A set of keyblock and color blocks would then be given to a printer. The artist and publisher would have already worked out the desired color scheme in order to give directions to the carvers regarding how many color blocks were needed, but in the lifetime of a set of blocks there were often changes to the blocks and the palette. Water-soluble pigment was applied to a block along with a binding agent derived from rice-flour. Then a pre-dampened sheet of high-quality paper called kozo (made from the pulp of a variety of mulberry) was carefully placed face down on the block using the kento marks as a guide to maintain alignment. Once the paper was in place, the kozo was vigorously rubbed from the verso with a small circular pad called a baren which would force the pigments into the paper fibers. While the quality of an impression was primarily in the hands of the printers, it was up to the publisher if he chose to pay for time-consuming techniques such as bokashi (brushed gradations of color), karazuri (lit. ‘blind printing’ or embossing), and shomenzuri (burnishing). The application of the color required skill with handling pigments and a brush, the placement of the paper in alignment with the kento marks (without smudging the color into unwanted areas) required deftly handling the damp paper, and utilizing the baren all day long required considerable strength, building shoulder muscles akin to that of an Olympic swimmer. Prints were produced in however many batches of 200 the publisher ordered, and recent research revealed that at least 600 prints were needed for most productions to break even. While a block may have been used for approximately 200 ‘impressions’ (or rubbings) at one go in order to fill an order for one set, it is estimated that perhaps a few thousand impressions could be pulled before the blocks would begin to show wear. The paper would be allowed to dry after a color was impressed in order to set the pigment, and then re-humidified for the next printing. Completing a batch would likely take weeks as each color was applied in the same manner. If a print sold well, new batches would be financed by the publisher, and the printers would repeat the process, possibly introducing changes. Successful prints or series were reprinted many times over, allowing the opportunity for numerous variations in impressions. The changes may have been intended as artistic improvements, corrections of mistakes in earlier printings, reducing the number of colors to simplify the design in an effort to economize on the labor costs, or perhaps skillful manipulations of the blocks to hide wear from frequent printings. Occasionally a deluxe version of a print or series would be produced utilizing additional bokashi, more color, and more expensive pigments with other embellishments.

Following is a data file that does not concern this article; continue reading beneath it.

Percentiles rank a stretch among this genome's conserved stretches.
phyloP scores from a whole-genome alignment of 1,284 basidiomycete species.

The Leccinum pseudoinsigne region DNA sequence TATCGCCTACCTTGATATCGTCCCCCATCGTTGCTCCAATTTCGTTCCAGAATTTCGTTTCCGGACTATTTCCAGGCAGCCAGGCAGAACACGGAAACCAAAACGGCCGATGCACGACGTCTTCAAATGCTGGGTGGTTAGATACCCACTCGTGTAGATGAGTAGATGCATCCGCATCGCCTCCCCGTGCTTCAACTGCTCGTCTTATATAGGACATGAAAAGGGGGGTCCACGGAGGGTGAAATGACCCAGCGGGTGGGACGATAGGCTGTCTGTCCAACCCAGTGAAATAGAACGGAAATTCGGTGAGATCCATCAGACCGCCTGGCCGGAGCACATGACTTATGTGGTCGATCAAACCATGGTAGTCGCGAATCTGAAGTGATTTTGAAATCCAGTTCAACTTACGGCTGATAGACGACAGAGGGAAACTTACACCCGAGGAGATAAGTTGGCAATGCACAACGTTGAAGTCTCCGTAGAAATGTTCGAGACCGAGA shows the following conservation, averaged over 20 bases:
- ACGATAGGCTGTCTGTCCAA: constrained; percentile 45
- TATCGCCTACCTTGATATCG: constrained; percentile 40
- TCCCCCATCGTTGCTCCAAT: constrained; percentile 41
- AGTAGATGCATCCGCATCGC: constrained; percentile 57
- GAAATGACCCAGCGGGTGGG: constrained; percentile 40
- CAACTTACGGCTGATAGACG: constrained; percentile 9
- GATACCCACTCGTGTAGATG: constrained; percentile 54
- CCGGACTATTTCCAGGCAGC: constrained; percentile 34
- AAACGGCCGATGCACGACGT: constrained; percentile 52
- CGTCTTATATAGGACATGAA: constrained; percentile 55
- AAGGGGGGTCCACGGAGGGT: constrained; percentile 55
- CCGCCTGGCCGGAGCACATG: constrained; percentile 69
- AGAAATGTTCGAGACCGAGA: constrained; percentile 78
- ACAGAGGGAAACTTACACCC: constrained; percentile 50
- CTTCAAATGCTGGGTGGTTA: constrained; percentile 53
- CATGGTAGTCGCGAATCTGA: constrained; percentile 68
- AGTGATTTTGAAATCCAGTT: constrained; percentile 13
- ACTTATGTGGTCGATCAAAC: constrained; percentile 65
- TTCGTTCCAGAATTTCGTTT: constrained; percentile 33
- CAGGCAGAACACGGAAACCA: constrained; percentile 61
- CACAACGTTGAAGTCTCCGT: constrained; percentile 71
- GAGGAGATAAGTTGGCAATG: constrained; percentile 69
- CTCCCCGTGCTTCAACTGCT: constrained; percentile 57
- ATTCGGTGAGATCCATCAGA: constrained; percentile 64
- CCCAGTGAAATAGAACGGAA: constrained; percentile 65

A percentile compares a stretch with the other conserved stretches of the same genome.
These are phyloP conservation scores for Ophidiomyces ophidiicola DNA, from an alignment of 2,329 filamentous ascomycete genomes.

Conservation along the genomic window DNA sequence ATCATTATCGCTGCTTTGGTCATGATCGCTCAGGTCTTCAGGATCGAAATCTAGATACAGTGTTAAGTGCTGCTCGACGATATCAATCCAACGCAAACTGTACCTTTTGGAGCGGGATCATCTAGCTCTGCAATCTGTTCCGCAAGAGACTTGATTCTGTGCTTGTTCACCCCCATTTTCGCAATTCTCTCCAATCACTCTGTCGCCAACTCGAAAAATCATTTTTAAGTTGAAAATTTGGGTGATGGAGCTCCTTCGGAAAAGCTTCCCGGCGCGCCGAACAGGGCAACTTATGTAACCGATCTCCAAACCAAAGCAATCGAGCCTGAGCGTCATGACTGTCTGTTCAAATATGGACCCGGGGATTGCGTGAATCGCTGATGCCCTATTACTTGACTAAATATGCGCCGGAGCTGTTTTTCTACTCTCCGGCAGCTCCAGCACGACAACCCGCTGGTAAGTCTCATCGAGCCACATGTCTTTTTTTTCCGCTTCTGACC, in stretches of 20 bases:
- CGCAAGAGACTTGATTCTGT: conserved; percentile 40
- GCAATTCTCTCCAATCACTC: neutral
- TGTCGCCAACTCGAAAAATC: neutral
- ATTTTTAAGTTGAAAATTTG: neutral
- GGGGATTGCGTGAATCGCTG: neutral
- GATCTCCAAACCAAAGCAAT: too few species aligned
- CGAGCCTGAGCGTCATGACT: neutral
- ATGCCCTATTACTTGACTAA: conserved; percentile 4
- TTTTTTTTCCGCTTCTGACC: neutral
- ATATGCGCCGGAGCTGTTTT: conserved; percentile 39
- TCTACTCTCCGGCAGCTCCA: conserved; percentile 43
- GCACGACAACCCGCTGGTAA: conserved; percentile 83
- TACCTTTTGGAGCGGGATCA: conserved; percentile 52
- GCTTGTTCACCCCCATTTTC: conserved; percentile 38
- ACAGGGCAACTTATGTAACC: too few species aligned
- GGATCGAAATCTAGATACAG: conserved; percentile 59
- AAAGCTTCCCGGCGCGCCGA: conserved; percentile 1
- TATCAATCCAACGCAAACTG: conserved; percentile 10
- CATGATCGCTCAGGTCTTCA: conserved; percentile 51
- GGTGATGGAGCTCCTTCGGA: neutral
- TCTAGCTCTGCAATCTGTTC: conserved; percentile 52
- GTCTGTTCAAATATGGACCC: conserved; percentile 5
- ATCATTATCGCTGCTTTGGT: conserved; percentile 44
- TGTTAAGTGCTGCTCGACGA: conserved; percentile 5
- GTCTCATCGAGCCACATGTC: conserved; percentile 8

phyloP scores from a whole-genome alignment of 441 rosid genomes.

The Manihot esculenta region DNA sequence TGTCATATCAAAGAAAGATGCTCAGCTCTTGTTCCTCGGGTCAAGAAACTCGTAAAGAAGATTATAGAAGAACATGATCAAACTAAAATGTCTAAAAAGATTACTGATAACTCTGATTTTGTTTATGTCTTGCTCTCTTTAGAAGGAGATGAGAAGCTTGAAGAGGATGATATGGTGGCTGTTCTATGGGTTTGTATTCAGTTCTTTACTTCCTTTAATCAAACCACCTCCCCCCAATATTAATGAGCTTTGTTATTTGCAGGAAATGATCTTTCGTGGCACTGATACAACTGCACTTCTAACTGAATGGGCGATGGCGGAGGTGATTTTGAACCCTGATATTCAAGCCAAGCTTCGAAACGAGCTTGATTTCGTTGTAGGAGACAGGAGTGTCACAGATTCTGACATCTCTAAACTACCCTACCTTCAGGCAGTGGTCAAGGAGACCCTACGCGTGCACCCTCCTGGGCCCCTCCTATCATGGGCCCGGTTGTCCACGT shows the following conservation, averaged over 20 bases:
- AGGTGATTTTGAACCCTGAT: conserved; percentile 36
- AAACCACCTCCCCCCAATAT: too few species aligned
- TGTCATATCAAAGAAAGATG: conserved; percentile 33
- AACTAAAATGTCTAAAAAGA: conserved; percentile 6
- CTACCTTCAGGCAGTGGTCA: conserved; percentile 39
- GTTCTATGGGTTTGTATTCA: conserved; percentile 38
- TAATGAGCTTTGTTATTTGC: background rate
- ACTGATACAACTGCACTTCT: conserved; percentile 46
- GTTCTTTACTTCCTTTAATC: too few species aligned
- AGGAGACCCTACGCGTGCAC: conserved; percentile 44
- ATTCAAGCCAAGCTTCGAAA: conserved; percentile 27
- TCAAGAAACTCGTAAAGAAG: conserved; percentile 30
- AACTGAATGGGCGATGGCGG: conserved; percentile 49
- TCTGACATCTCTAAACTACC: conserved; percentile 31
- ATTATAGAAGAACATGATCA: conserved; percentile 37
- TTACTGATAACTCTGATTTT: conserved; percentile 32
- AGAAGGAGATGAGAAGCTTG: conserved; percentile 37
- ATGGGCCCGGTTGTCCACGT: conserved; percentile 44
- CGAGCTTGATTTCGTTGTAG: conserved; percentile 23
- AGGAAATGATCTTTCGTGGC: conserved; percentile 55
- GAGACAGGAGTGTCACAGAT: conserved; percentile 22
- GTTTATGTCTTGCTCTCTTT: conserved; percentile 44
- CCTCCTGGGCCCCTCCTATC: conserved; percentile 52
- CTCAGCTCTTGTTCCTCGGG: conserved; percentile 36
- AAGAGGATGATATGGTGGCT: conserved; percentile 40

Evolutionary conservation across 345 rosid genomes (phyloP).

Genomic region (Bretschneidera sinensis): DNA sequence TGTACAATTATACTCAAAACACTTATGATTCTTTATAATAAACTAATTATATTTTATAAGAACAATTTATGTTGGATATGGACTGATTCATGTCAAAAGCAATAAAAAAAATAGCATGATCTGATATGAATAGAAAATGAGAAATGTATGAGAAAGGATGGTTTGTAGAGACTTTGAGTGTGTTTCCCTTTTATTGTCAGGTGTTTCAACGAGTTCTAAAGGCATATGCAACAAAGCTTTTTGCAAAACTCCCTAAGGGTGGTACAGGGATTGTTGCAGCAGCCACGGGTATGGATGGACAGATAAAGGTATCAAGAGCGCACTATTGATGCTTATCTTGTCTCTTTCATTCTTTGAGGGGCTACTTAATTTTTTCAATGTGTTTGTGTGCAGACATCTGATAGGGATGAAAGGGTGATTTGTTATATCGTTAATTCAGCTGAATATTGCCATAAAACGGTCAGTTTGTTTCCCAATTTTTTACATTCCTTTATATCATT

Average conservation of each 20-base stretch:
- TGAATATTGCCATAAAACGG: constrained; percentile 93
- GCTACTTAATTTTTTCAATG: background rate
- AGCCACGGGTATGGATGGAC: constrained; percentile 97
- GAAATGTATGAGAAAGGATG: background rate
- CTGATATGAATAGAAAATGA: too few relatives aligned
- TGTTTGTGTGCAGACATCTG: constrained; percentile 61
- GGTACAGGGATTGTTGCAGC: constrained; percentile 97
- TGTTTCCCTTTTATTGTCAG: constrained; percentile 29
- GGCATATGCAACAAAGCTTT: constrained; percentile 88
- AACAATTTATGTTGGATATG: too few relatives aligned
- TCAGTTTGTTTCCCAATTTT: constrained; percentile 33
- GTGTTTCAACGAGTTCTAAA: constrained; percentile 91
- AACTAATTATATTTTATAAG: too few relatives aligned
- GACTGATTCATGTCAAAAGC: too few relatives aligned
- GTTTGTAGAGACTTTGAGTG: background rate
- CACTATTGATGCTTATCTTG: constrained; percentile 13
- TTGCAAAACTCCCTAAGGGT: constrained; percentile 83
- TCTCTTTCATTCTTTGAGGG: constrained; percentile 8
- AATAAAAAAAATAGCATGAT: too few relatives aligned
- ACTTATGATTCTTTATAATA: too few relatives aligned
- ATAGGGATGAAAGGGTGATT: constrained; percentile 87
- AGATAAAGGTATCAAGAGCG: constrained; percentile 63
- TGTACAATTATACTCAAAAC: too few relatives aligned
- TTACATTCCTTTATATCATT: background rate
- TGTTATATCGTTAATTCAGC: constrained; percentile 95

As Japan opened up to the West in the Meiji Period (1868–1912), the woodblock print production process gradually changed. The print industry, already on the decline, was soon rocked by the competition from other mechanical means of reproduction including etching, lithography, and photography. While Japan rushed to modernize, woodblock printing waned. From 1850 on, the number of woodblock publishers in business dropped every decade. The most precipitous fall was from the 1890s to the first decade of 1900 when the number of active woodblock publishers dropped from approximately 125 to less than 50. At the same time, artists were profoundly influenced by the sudden exposure to new artistic sensibilities, not just stylistically, but also in how artists regarded themselves and their role in the creation of art. The Western concept of ‘artist as creator’ gradually seeped into the collective consciousness of the art community. Young artists were no longer obliged to harness themselves to the old ‘copying the master’ model in which a student would be attached to a master who runs an atelier or school. Nor was the (now antiquated) woodblock print medium particularly alluring for an artist who wanted to make a name for themselves. By the beginning of the 20th century, most of the prints being produced were not original designs but either facsimile reproductions of classic works of the 17th, 18th, & 19th centuries, kuchi-e (woodblock printed frontispiece illustrations for novels) or prints based on original paintings. The model of producing prints made from original designs which were only intended to be prints was in decline, and the artist’s contributions gained greater importance in the process. As a result, publishers, carvers and printers increasingly worked from watercolors or even finished paintings rather than hanshita, and were expected to replicate, as much as possible, the artist’s intentions.